DCSIMG

US spelling bee teenagers battle to draw

Cochampions Ansun Sujoe and Sriram Hathwar raise the championship trophy. Picture: AP

Cochampions Ansun Sujoe and Sriram Hathwar raise the championship trophy. Picture: AP

  • by LIA SANDERS
 

TWO contestants have been declared co-champions of the Scripps National Spelling Bee in the United States – for the first time in 52 years.

Indian-Americans Sriram Hathwar of New York and Ansun Sujoe of Texas shared the title after a final-round duel in which they nearly exhausted the 25 designated championship words. After they had spelled a dozen words correctly in a row, they both were named ­champions.

The past eight winners and 13 of the past 17 have been of Indian descent, a run that began in 1999 with Nupur Lala’s victory, which was later featured in the documentary, Spellbound.

The first US national spelling bee took place in 1925, sponsored by a Kentucky newspaper.

However, the term has been in use since at least 1850, possibly becoming popular as a result of Webster’s spelling books which were a compulsory part of the US curriculum.

The first national winner was Frank Neuhauser, who claimed his place in history by spelling “gladiolus”, the flowering plant which he happened to grow.

During the contest in Maryland, Sriram, 14, opened the door to an upset by 13-year-old Ansun after he misspelled “corpsbruder,” a close comrade. But Ansun was unable to take the title because he got “antigropelos,” which means waterproof ­leggings, wrong.

Commentators have noted that over almost nine decades of the competition, the words have become noticeably harder, with early competitors winning on words like “knack”, “interning” and “promiscuous”.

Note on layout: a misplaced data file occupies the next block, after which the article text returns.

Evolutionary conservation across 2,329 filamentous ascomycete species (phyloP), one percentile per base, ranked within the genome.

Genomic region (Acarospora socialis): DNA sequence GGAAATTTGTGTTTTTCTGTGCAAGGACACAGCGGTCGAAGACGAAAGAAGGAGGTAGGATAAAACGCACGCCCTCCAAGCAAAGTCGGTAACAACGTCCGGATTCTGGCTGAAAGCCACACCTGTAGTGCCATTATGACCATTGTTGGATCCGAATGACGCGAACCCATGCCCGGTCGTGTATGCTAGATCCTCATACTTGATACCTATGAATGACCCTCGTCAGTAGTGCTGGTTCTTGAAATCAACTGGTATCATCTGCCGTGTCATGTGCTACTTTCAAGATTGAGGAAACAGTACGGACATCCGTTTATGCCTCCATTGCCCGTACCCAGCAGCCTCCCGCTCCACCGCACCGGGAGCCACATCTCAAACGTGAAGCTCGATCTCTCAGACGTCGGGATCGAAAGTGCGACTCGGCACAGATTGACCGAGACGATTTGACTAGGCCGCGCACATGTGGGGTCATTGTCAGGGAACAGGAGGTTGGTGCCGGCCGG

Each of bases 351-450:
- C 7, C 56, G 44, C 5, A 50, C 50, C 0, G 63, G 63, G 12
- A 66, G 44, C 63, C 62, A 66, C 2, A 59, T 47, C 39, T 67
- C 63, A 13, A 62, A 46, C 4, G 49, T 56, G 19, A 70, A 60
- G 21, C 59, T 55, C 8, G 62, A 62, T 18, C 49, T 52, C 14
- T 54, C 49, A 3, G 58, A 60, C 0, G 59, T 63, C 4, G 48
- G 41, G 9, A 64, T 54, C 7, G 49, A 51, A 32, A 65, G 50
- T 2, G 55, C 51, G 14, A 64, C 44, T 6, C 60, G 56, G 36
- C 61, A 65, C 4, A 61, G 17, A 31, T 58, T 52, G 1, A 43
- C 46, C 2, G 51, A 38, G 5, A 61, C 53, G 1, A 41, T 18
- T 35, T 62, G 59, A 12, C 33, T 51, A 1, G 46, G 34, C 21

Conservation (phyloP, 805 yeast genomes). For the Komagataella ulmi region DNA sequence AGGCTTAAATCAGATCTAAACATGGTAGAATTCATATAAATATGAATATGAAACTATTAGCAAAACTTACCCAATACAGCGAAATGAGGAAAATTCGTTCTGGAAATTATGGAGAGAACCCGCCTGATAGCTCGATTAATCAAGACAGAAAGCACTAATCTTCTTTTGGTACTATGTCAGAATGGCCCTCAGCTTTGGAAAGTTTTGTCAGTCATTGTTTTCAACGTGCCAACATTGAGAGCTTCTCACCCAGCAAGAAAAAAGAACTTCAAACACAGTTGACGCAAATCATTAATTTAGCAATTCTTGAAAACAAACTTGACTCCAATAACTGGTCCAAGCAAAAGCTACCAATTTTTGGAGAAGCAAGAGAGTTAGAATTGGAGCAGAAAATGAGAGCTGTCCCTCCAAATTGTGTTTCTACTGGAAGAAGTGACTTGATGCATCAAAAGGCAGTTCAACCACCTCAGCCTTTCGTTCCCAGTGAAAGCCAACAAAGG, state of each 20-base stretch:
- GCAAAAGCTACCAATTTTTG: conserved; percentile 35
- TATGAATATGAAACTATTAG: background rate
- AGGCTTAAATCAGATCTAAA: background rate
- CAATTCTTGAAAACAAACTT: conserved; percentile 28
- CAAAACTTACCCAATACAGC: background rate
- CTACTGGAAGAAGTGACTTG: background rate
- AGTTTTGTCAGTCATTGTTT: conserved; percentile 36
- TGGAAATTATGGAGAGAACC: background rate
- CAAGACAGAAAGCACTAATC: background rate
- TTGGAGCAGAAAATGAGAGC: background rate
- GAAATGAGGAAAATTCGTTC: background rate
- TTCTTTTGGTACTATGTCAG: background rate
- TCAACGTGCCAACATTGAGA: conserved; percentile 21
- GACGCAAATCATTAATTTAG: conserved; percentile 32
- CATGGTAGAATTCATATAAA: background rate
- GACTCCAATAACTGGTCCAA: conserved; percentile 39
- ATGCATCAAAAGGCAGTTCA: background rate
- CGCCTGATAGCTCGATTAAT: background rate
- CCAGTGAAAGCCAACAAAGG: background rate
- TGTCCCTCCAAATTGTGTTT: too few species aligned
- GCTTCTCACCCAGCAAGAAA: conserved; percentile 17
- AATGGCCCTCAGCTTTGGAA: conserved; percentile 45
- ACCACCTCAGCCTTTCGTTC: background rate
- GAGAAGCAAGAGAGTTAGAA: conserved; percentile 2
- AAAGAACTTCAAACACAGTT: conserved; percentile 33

By contrast, more recent winners have triumphed through navigating the syllables of “appoggiatura”, “pococurante” and “succedaneum”.

Sriram entered the final round as the favourite after finishing in third place last year. Ansun just missed the semi-finals last year.

They become the fourth co-champions in the bee’s 89-year history and the first since 1962.

“The competition was against the dictionary, not against each other,” Sriram said after both were showered with confetti onstage. “I’m happy to share this trophy with him.”

Sriram backed up his status as the favourite by rarely looking flustered on stage, nodding confidently as he outlasted ten other spellers to set up the one-on-one duel with Ansun.

The younger boy was more nervous and demonstrative, no more so than on the word that gave him a share of the title: “feuilleton,” the features section of a newspaper or magazine. “Ah, whatever!” Ansun said ­before beginning to spell the word as the stage lights turned red, signalling that he had 30 seconds left.

Although they hoisted a single trophy together onstage, each will get one to take home, and each gets the champion’s haul of more than $33,000 (£20,000) in cash and prizes.

Eleven million under-16s compete in the spelling bee, starting with school competitions and whittled down to less than 300 spellers for the final.

 

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